Growth of the gig economy in Africa

The growth of Africa’s gig economy is often linked to the advancement of technology and the decline of traditional manufacturing and agricultural jobs, which has forced people to seek new sources of income.

The global financial crisis of 2008 also played a role in the growth of the gig economy in Africa. The crisis led to a decline in traditional employment opportunities, forcing people to turn to informal work.

However, there is no doubt that 2020 was a defining year for the global economy. Its effects have reshaped our lives for decades on a physical, economic, and behavioural level.

Pre-COVID, the biggest change to society resulted from technology. Digitalisation offers better flexibility, freedom, and choice. Although the pandemic forced major changes in how we live, at the time, it ushered in total reliance on technology.

Particularly, these changes hit the hardest on the gig economy. It also opened up a lucrative portal for the revenue stream, as millions of people could apply and work as they deem fit.

Digital advancements in technology, deeper internet penetration, and the rise of e-commerce spiked demand for freelancers in various fields like web development, graphic design, content creation, and digital marketing. This increased demand has attracted African freelancers to join online platforms like Upwork and Fiverr. In this dispensation of work, freelancers and gig workers can tap into the global marketplace to offer their skills and services to clients beyond their borders.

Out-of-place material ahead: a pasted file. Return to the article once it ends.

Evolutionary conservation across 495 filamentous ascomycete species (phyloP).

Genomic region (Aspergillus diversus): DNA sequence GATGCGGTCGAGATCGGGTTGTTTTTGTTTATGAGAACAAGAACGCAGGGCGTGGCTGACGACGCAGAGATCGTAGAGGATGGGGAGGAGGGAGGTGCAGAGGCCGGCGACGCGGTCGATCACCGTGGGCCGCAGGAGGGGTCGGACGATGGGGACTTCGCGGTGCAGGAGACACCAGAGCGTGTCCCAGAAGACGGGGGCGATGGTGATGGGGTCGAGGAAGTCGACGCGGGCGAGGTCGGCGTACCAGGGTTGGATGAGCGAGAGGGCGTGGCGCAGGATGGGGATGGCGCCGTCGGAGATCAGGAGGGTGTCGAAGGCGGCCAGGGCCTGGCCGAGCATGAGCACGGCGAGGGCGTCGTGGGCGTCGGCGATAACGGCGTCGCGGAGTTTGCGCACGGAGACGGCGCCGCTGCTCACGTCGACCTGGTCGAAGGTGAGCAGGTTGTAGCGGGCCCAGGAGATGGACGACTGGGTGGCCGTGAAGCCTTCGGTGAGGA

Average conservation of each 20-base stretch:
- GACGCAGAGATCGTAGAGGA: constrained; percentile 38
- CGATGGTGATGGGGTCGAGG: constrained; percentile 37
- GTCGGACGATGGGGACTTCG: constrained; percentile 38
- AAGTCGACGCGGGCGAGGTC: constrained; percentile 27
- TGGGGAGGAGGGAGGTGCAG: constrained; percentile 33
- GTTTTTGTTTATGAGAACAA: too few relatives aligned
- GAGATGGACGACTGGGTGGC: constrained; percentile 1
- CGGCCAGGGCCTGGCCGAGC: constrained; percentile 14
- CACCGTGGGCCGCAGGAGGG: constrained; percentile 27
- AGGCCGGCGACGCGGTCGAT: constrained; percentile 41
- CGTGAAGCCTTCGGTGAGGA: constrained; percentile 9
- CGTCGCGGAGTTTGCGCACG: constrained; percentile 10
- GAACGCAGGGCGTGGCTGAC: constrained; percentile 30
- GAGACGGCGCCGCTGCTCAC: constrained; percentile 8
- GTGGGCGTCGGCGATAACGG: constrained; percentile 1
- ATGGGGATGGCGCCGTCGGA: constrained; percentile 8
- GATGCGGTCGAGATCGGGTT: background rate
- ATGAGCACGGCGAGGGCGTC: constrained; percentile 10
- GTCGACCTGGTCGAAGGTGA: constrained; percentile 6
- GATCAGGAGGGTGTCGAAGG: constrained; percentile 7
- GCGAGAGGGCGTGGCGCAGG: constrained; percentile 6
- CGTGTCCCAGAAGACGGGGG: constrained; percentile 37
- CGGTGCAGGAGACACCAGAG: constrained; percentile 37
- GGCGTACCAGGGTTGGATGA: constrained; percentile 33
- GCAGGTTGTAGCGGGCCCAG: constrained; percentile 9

“I know the market is hot and the world needs programmers, so for now, this is the best way for me to be creative and earn good money,” says Sheikh Sarr, a 19-year-old university graduate from The Gambia.

Sheikh Sarr took charge of his future by enrolling in a computer programming course at Banjul’s Indian Institute of Hardware Technology. After mastering five programming languages in under 10 months, Sarr has joined Africa’s booming gig economy. Setting up profiles on Fiverr and Upwork, he is leveraging his skills and creativity for lucrative freelance work. With access to affordable broadband, Sarr dedicated nighttime hours to learning and coding. Confident in the demand for programmers, he sees freelancing as a pathway to financial success while fueling Africa’s thriving tech market.

According to research by KEPSA (Kenya Private Sector Alliance), over 1.2 million people, which is 5% of Kenya’s adult population, now perform one form of gig work or the other.

“The shift towards remote work during the pandemic has led to an increase in demand for certain types of online work, particularly in the tech industry,” says Fabian Stephany, a research lecturer in AI & Work at the Oxford Internet Institute.

African governments are proactively developing initiatives to capitalise on the potential of the expanding gig economy in Africa. In Kenya, for instance, the Ajira Digital Clubs initiative equips young people with digital skills to compete in the global marketplace.